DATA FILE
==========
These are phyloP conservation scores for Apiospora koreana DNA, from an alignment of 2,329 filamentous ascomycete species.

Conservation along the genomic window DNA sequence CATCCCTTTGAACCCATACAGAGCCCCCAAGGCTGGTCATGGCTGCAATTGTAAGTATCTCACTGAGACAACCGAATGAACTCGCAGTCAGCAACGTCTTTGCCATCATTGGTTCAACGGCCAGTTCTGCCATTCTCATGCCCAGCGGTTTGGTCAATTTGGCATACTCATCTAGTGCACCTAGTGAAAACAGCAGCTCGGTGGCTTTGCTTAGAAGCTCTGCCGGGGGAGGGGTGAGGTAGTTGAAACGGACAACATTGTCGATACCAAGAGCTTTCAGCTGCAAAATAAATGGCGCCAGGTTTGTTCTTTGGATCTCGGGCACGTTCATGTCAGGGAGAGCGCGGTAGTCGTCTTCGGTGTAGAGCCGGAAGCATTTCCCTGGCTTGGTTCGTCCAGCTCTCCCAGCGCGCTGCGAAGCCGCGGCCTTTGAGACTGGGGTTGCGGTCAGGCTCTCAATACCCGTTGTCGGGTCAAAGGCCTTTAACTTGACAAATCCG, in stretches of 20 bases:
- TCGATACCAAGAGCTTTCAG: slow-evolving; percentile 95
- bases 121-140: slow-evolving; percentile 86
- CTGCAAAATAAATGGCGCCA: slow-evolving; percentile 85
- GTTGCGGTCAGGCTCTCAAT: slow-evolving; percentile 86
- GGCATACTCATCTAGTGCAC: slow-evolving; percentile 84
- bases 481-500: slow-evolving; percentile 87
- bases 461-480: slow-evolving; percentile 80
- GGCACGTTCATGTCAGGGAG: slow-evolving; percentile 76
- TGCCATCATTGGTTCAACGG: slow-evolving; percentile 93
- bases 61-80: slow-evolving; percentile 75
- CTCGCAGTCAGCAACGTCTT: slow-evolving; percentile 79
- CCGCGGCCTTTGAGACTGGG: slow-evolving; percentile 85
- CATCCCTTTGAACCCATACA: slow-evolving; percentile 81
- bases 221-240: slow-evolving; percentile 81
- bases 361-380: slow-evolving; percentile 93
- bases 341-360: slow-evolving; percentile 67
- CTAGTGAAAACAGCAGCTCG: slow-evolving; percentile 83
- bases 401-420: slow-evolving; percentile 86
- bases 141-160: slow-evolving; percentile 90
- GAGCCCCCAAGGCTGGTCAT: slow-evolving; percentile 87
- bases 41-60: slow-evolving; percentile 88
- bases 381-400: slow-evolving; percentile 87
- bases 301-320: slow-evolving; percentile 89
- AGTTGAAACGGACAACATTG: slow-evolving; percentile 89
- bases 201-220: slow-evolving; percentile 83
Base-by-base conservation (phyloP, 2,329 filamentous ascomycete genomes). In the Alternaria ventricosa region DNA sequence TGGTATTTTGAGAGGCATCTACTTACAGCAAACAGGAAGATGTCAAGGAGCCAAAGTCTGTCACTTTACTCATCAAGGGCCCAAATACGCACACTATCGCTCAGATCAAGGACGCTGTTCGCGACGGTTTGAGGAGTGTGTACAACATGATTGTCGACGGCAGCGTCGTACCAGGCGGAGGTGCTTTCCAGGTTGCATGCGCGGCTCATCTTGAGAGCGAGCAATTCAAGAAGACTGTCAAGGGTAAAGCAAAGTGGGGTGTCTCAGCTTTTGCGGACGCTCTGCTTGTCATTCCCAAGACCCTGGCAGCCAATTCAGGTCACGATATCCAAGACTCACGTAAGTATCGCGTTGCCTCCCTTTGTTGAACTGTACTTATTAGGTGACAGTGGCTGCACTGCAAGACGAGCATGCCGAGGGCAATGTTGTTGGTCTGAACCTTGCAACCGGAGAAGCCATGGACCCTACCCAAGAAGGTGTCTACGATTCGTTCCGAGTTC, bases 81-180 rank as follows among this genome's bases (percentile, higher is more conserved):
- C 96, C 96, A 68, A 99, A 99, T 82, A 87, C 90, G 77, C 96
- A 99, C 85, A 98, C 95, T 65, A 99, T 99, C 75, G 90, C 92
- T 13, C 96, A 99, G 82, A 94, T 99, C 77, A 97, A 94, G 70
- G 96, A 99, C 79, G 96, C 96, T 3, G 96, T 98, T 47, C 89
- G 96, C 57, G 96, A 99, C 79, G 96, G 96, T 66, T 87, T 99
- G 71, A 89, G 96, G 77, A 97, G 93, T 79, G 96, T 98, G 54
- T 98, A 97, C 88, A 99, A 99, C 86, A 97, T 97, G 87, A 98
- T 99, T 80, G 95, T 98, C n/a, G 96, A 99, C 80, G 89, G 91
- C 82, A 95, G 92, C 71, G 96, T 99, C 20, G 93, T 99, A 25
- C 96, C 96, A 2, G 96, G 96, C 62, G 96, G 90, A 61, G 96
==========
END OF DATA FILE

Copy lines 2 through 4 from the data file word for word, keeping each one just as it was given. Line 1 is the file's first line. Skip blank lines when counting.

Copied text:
Conservation along the genomic window DNA sequence CATCCCTTTGAACCCATACAGAGCCCCCAAGGCTGGTCATGGCTGCAATTGTAAGTATCTCACTGAGACAACCGAATGAACTCGCAGTCAGCAACGTCTTTGCCATCATTGGTTCAACGGCCAGTTCTGCCATTCTCATGCCCAGCGGTTTGGTCAATTTGGCATACTCATCTAGTGCACCTAGTGAAAACAGCAGCTCGGTGGCTTTGCTTAGAAGCTCTGCCGGGGGAGGGGTGAGGTAGTTGAAACGGACAACATTGTCGATACCAAGAGCTTTCAGCTGCAAAATAAATGGCGCCAGGTTTGTTCTTTGGATCTCGGGCACGTTCATGTCAGGGAGAGCGCGGTAGTCGTCTTCGGTGTAGAGCCGGAAGCATTTCCCTGGCTTGGTTCGTCCAGCTCTCCCAGCGCGCTGCGAAGCCGCGGCCTTTGAGACTGGGGTTGCGGTCAGGCTCTCAATACCCGTTGTCGGGTCAAAGGCCTTTAACTTGACAAATCCG, in stretches of 20 bases:
- TCGATACCAAGAGCTTTCAG: slow-evolving; percentile 95
- bases 121-140: slow-evolving; percentile 86